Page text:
Luxury homes: Puryear, Susanka outtakes
For our June 4, 2004 broadcast, All-Star real estate analyst Paul Puryear and architect Sarah Susanka talked to Wall $treet Week with FORTUNE's Karen Gibbs about trends in the luxury home market. Here are portions of their conversation that didn't make it on the air:
KAREN GIBBS: Well, Paul, what's so attractive about Toll Brothers?
PAUL PURYEAR: Well, they're focused on the high end market. We have seen a shift in the buyer lately, because rising interest rates put more pressure on the lower price buyer. So just in the most recent month, the May data for new home sales, new homes priced below $200,000, the new homes sales dropped 11 percent in that category. On the other hand, at $300,000 and up, sales escalated 45 percent in the month of May. So we've seen this pattern now for about 12 months as we've shifted into, you know, a better economy, we also see a shift in the profile of the buyer.
GIBBS: Paul, you mentioned the second home market. Now a lot of people are feeling that the housing market has reached a bubble because we have boomers ready to retire, and they're going to sell their home. What's your take on that?
PURYEAR: Well, we don't think that we have a bubble in the housing market. I think one piece of information that most people really find interesting is that the propensity to own continues to climb with age right up to the mid-60s. In other words, by the time you're heading for your retirement years, your propensity to own your own home is the highest. So the baby boomers, the leading edge of the baby boomers being 54 or 55 years old, they still have 10 years to go. They're still buyers in the marketplace. They are not net sellers. The other thing that's going on that's very interesting is the ability, and the wealth today that some of these retirees have and in many cases not retirees, they're still working even in their 30s and 40s, let's say 40s, their ability to buy a second home. And so that market is very robust. It's not that dependent upon financing and interest rates, and in some cases those buyers are looking for a repository for cash or an investment. So, you know, that market should continue to do well with the strengthening economy.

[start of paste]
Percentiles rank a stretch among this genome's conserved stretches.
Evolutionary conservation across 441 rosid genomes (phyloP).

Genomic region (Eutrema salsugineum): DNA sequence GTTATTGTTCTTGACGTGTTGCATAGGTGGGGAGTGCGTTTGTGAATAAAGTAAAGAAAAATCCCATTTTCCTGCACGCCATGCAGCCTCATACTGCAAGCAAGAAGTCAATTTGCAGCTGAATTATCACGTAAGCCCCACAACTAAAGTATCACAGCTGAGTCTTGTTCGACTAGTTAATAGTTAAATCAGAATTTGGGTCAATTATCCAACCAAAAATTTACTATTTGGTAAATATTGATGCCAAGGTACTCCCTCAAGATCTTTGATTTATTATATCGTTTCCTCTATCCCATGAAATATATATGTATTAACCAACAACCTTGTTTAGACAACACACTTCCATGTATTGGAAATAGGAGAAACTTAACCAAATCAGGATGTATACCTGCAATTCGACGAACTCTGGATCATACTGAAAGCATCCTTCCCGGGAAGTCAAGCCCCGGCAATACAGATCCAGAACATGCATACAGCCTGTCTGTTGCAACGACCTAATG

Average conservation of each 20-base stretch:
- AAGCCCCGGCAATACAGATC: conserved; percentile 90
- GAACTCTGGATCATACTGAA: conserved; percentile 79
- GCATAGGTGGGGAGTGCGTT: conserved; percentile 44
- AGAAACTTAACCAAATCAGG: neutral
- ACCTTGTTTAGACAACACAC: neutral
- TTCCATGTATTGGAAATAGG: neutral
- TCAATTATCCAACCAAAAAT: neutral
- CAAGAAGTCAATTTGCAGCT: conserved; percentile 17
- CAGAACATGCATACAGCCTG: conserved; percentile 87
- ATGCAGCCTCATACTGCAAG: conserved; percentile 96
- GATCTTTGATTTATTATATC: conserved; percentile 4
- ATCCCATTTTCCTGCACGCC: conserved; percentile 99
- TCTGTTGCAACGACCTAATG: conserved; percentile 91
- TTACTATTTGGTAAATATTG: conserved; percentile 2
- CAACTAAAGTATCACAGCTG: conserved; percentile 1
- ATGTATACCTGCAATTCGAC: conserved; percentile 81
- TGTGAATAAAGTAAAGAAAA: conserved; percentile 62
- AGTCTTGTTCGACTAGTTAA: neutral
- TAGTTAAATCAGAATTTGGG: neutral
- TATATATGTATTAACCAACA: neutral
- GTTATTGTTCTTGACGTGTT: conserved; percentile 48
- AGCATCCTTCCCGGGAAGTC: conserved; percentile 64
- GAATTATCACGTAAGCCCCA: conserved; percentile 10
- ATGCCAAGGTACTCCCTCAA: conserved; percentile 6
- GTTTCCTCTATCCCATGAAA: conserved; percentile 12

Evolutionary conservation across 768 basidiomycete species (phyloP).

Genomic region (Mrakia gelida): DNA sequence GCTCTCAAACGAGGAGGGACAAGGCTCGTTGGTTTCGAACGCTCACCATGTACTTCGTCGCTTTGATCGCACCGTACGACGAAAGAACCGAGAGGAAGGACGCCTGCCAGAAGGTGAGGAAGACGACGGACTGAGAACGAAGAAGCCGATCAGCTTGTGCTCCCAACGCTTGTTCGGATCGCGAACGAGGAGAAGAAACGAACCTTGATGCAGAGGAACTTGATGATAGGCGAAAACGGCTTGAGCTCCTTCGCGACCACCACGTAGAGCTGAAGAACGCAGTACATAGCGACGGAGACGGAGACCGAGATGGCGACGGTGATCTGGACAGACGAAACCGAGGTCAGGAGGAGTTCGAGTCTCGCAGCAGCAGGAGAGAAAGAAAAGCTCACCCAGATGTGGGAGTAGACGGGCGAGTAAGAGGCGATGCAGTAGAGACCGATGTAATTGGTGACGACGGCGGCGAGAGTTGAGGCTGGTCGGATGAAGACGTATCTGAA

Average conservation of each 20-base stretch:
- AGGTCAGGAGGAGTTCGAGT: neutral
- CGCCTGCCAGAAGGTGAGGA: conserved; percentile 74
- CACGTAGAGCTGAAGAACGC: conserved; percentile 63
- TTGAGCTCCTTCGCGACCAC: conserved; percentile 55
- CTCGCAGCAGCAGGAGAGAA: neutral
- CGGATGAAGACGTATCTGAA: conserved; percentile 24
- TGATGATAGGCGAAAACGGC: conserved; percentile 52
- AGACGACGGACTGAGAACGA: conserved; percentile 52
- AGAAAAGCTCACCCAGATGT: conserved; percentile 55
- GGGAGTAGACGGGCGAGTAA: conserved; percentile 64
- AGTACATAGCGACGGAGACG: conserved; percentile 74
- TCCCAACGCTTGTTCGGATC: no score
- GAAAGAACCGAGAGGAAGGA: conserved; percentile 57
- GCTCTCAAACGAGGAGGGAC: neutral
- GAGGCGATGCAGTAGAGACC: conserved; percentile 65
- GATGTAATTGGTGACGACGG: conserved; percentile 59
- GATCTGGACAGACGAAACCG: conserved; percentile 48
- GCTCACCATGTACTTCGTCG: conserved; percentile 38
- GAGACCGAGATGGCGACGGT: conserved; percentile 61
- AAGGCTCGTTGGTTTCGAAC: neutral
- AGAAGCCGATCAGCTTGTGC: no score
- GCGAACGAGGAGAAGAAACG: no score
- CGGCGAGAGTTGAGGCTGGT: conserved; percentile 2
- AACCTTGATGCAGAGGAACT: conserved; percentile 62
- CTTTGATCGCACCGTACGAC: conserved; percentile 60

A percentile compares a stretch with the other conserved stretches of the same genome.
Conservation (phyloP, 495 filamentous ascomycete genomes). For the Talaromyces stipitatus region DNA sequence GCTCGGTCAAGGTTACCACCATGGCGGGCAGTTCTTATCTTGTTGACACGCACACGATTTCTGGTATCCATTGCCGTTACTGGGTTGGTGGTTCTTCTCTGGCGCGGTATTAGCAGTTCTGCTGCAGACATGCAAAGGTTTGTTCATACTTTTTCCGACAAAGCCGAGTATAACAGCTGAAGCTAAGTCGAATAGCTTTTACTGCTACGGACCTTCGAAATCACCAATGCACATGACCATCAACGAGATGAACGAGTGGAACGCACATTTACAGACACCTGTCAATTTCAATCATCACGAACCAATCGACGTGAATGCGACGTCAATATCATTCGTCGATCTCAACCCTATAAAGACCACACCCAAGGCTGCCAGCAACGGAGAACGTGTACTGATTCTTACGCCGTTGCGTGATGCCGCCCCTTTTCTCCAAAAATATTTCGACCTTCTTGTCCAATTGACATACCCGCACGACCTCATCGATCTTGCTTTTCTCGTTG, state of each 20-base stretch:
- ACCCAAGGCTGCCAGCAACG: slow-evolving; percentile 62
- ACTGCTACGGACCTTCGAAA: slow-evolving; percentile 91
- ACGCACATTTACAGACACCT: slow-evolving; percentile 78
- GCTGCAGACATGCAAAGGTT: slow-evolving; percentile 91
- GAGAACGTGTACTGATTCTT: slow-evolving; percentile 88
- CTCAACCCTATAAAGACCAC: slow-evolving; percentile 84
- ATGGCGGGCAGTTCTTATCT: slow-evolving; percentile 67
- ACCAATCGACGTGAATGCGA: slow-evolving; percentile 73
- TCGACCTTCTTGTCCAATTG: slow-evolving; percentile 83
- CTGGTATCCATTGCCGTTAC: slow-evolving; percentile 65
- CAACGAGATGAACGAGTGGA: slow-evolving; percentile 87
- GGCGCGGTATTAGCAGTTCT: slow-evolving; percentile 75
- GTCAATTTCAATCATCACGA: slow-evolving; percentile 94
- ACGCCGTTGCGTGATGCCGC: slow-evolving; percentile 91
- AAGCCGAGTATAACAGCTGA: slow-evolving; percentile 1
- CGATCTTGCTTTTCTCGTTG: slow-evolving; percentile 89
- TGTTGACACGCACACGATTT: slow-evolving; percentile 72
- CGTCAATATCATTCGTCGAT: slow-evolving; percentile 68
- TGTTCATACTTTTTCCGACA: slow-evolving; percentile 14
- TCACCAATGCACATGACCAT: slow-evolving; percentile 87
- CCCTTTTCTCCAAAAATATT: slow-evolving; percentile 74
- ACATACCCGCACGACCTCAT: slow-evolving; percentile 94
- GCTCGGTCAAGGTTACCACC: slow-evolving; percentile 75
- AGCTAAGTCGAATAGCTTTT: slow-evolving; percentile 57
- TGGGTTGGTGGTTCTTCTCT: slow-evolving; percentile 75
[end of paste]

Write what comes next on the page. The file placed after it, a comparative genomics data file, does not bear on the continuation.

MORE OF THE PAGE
GIBBS: Sarah, do you agree with that?
SARAH SUSANKA: Well, I do, and I also think that there's another piece to this puzzle in terms of, you know, if we can look a few years into the future as to what will be something that is a great investment both for the family that's living there and I'm assuming in the future housing companies, but the notion that you can actually have a house that's probably more expensive than we would typically think of per square foot, but that has this additional character to it that really makes people feel at home.
And so a lot of the things that I know my colleagues in the architecture profession and many designers around the country are really advocating is a quality of home that is different than what we see today. Things that have just more of the, you know, I was talking about ceiling height a few minutes ago, more care in how windows introduce light into space, more of the kind of trim work that we used to see in an older home, the care of composition that starts to have value when you've got this marketplace that has more wealth certainly for the older buyer, but I think even to the younger buyer as well these days. There's a lot more discrimination I think in terms of the interest in making a house that fits you more like a glove rather than a sack. I think people are really looking for some of that care in detailing.
GIBBS: Keeping with this future trend idea, Sarah, many of us baby boomers are going to be eventually moving into the active adult market. What type of trends and changes can we expect in housing there?
SUSANKA: Well, the things that I've noticed are that people oftentimes when they're in that empty nester phase of life and they're trying to decide do they build new, do they move, oftentimes in a situation where they believe that they need to build enough bedrooms so that if every one of their children comes back with their offspring, they're going to need to house them. I think that attitude is changing, and I think people are starting to realize that, you know, we've got, if we just build what we need and have it wonderful, our families are going to want to come and visit us, but they can stay in a hotel or someplace close by. We don't have to be able to house every one of them in the structure that we're building.